There are books out, “The Red Book” (A Guide Book of US Coins), “The Blue Book” (A Handbook of US Coins), as well as coin newsletters and catalogues available at any public or private library, coin dealers/shops anywhere in the US. There are also online guides for the prices of US coins available on the web.
For a synopsis of the price of each coin, the following are the basic values of each cent, penny, or dime in the market.
The United States wheat-cent, the circulated ones
The price of these coins made prior to 1958, or those that are dated 1940, are currently being purchased by coin dealers for two cents each, or less. Those made before 1940 command a much higher price – from a few more cents to a few dollars.
Silver-dollars from the US, especially those made before 1935, have almost an ounce of silver in them. These coins are the favorites of coin collectors and could be sold for more than their actual value in silver if they are undamaged or not worn severely.
The dollars of Susan B. Anthony
If by luck you happen to get one of these as a change, the value is more than a dollar and proof Susan B. Anthony dollars command even more. They are not easy to fine as they are not usually being circulated.
Quarters, dollars and halves – the bicentennial kind
There were billions of these coins made out, and because there are so many of them, their worth is usually just face value. There are coin dealers however who pay ten percent of the face value as premium for circulated bicentennial coins, and a few dollars more for those that are uncirculated.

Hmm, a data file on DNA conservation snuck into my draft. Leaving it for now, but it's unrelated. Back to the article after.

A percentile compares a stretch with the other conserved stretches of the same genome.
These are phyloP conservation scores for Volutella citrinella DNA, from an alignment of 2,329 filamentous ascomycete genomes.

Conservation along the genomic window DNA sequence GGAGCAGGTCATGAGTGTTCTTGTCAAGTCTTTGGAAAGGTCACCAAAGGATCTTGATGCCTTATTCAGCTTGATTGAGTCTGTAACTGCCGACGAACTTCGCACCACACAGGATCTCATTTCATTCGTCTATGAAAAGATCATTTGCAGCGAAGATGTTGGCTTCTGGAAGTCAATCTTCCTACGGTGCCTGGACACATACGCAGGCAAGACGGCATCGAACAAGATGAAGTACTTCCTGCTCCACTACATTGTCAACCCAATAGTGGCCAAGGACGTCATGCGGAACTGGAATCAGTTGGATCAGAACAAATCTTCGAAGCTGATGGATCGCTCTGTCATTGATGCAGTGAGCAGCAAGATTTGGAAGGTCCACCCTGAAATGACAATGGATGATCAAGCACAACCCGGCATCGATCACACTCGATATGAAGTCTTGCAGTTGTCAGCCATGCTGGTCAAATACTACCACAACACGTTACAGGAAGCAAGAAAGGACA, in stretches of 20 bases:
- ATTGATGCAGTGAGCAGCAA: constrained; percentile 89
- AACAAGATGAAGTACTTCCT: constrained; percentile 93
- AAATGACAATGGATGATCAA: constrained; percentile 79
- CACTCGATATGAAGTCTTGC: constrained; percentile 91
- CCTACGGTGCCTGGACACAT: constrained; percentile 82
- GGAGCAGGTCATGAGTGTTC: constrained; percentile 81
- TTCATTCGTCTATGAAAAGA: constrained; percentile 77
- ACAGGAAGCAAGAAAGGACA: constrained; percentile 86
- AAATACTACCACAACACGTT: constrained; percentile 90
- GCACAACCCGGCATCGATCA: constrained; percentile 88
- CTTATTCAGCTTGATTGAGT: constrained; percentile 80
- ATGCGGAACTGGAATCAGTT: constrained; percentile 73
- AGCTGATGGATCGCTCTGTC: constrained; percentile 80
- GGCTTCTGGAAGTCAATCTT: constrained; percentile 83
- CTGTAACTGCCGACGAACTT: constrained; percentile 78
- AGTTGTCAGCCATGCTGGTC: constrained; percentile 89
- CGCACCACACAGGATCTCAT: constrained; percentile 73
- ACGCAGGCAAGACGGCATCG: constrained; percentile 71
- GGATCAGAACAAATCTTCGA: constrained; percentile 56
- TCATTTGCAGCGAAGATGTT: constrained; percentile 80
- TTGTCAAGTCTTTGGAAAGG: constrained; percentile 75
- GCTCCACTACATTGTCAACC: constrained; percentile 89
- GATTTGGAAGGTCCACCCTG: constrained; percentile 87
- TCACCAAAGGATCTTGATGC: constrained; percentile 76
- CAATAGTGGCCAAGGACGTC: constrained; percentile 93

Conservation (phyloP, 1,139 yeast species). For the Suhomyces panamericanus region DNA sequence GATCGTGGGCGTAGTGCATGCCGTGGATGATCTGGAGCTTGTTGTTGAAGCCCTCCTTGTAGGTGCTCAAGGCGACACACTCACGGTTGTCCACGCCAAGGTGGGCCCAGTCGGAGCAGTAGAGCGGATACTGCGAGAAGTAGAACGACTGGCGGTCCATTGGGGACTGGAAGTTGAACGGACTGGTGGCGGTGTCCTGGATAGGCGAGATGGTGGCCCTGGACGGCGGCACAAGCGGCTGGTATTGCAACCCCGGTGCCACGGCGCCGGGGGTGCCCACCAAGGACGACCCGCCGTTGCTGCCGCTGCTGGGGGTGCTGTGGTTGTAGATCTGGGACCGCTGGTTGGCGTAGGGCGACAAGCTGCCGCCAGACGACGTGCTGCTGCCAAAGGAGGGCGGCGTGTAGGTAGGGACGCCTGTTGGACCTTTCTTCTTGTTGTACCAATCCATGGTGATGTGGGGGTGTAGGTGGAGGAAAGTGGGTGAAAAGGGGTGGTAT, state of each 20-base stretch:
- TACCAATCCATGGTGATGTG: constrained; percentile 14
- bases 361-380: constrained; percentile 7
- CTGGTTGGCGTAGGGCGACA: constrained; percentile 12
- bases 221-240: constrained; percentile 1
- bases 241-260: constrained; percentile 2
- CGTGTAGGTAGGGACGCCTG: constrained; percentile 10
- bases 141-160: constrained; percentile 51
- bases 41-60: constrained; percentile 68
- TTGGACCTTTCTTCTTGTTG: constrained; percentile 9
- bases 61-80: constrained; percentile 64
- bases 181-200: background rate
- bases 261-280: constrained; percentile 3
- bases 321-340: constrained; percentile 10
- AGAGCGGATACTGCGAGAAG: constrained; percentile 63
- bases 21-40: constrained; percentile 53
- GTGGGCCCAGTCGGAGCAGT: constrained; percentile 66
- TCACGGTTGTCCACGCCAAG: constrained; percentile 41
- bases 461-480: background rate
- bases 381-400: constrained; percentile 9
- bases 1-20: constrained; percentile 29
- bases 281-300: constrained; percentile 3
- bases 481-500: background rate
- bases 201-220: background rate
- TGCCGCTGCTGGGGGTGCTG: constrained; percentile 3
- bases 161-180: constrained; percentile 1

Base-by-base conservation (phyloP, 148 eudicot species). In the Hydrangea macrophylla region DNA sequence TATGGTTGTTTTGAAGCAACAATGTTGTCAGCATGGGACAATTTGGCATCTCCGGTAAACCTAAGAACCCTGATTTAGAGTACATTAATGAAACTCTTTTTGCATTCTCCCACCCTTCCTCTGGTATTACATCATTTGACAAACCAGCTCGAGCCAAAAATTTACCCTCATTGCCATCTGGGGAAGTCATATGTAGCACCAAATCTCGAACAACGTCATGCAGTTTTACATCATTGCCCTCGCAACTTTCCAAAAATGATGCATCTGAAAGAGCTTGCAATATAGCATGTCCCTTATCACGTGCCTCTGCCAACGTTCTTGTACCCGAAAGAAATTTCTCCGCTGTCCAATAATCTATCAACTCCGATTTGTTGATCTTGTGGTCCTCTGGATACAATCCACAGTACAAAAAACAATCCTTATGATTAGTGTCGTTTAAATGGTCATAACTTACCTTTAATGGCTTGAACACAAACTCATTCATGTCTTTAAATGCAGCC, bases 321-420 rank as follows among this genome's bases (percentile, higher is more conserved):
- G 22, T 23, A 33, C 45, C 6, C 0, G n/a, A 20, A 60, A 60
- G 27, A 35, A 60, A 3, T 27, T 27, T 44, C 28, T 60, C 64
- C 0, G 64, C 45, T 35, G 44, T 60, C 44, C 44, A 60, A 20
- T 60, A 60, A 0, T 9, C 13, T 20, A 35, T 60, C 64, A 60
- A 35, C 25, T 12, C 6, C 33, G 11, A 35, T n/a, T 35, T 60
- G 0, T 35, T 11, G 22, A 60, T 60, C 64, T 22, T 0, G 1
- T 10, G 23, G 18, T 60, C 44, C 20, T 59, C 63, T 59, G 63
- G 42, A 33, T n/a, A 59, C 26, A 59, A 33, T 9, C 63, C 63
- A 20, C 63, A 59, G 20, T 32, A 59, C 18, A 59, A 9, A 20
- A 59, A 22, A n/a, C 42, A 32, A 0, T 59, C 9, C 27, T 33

A freak coin
Believe it or not, there are two-headed coins out there. Basically, these are coins with two different designs on each face. These coins were made in error and mistake was not discoverer until the year 2000. This type of coins is usually called “mules”. In 1999, it was found that a cent with Lincoln’s face on one side and Roosevelt’s dime image on the other existed.
It you find a coin of this it must be taken to a legitimate coin dealer and assessed to determine if is genuine. If so, this coin could be put up for auction and command a few dollars more.
It is therefore true that a coin is basically worth more than meets the eye.